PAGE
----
above listed concepts, but the way they prioritise them also has an impact on their interpretation of justice. In other words, as an example, on one hand we can discuss what
substantial justice or procedural justice might mean in the different philosophical approaches, on the other hand we also have to deal with the issue of how substantial and
procedural justice relate to each other in the general discussion of just, i.e. do they have the same significance or one of them is more important than the other on the route towards
Advocacy for the talk
The most difficult challenge behind answering the question of this essay is to study
the role of discussions about justice without having the intention to define justice itself. Using the main logic of the so-called post-modern approach, my main argument is that instead of
expecting from any thinkers, institutions or professions to define for us what justice means, we should let the different discourses “play”, pay attention to local narratives instead of the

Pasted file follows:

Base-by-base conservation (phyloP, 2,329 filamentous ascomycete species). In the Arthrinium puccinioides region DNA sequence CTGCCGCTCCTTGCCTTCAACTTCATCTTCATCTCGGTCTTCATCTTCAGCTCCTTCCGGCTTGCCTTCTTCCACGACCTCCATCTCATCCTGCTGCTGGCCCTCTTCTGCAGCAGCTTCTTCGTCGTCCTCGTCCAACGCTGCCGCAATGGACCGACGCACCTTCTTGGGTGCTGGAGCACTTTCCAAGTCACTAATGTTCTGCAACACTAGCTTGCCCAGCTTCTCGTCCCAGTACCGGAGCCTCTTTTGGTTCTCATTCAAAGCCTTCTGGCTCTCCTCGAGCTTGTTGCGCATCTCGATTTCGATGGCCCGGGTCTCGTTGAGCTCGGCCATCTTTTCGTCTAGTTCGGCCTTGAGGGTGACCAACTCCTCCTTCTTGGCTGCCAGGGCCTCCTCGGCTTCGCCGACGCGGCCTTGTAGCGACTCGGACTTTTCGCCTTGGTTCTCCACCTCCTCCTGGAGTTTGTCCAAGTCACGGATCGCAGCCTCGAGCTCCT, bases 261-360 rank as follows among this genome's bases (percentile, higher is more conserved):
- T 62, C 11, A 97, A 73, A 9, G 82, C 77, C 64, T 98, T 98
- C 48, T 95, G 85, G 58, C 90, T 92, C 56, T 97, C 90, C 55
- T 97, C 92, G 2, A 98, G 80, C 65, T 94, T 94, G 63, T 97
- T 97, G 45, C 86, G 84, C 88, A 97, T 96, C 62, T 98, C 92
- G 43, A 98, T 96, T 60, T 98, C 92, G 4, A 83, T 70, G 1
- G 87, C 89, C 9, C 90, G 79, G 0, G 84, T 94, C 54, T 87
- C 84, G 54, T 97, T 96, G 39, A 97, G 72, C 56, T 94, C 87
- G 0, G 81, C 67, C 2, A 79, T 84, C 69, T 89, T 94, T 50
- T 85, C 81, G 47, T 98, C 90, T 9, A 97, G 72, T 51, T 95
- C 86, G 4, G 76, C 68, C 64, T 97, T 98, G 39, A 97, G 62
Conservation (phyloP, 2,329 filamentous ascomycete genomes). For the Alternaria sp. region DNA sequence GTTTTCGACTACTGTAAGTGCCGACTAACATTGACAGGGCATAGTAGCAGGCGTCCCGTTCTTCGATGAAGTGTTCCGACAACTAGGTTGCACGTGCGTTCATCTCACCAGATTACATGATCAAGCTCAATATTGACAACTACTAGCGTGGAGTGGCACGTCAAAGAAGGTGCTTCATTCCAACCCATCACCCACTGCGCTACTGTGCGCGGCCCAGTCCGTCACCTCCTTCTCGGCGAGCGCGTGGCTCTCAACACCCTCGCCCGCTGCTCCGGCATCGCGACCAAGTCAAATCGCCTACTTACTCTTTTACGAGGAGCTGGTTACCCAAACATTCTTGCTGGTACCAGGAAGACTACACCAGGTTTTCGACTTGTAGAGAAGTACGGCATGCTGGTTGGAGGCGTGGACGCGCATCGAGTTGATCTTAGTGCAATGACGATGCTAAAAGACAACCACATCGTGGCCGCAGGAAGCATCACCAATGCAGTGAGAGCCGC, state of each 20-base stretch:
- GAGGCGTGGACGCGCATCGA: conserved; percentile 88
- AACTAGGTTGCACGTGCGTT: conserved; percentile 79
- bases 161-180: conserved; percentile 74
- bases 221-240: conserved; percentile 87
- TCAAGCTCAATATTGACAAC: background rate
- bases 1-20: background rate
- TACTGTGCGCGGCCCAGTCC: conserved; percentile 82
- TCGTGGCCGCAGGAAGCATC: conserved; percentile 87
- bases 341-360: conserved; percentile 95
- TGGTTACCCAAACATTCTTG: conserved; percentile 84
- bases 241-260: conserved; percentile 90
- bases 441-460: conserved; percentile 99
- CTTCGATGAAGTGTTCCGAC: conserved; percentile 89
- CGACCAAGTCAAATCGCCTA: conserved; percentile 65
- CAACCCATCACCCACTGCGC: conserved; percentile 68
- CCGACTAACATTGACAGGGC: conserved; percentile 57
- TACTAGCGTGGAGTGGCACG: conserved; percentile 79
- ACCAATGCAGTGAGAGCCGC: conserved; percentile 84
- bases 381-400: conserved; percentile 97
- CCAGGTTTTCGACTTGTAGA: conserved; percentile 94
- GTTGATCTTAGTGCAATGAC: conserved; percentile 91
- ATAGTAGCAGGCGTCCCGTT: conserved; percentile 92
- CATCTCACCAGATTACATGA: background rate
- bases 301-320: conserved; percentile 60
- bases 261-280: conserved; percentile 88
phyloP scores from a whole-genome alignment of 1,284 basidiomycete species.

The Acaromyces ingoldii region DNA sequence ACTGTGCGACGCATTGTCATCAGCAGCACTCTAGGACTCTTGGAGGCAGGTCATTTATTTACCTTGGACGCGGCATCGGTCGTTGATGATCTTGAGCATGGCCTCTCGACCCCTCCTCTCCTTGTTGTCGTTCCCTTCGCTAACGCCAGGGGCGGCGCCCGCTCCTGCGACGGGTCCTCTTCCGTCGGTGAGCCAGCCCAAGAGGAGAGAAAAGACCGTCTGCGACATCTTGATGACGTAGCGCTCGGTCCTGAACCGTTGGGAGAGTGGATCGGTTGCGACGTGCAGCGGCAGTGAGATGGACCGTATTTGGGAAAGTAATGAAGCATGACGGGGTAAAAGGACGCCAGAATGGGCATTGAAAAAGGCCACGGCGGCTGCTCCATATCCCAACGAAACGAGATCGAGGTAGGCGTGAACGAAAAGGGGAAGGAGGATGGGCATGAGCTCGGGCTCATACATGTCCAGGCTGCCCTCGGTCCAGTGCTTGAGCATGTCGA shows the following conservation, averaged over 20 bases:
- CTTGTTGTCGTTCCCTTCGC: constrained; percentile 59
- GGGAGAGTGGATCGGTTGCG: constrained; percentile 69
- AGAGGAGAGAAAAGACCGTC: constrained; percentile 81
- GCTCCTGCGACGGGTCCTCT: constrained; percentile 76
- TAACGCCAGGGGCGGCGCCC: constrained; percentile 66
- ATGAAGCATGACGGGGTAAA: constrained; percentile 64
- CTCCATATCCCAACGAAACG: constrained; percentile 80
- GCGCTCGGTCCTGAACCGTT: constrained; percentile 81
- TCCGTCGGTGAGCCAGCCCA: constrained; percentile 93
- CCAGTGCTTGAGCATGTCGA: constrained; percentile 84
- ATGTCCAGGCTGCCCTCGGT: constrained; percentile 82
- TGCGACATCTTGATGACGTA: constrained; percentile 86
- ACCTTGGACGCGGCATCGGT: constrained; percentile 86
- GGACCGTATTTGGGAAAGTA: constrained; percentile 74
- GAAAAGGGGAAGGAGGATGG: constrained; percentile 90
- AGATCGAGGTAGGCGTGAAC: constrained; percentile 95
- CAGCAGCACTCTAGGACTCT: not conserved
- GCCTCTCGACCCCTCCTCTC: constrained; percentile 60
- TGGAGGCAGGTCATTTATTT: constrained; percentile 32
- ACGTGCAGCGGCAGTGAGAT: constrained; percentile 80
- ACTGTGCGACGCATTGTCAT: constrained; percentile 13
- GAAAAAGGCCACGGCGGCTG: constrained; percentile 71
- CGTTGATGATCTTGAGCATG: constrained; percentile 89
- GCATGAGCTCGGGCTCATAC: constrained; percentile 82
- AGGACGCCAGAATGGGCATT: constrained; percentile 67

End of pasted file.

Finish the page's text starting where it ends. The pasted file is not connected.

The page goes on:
grand universal narratives (Lyotard, 1984), should use the communicative competence of the human species and search for the meaning of justice by the discourse itself. But why do I
By reading the works of some of the most influential scholars such as Rawls, Hayek,
Walzer, Miller or Lind & Tyler we can gain a broad picture of consistent theories arguing for contractarian, liberal, communitarian – pluralist or procedural approaches of the concept of
justice. As the above mentioned philosophers’ theories also illustrate, for thousand of years there has been constant disagreement on what justice means and hopefully it will stay the
same in the following centuries as well.
However, thinkers have been common in raising the same issues while exploring
their justice models. They have all tried to identify the underlying principles, goals, goods and rights and the necessary rules and institutions that are responsible for realising these
“ingredients” to a maximum extent in a just society.
I argue that the never-ending search for the meaning of these concepts, the exchange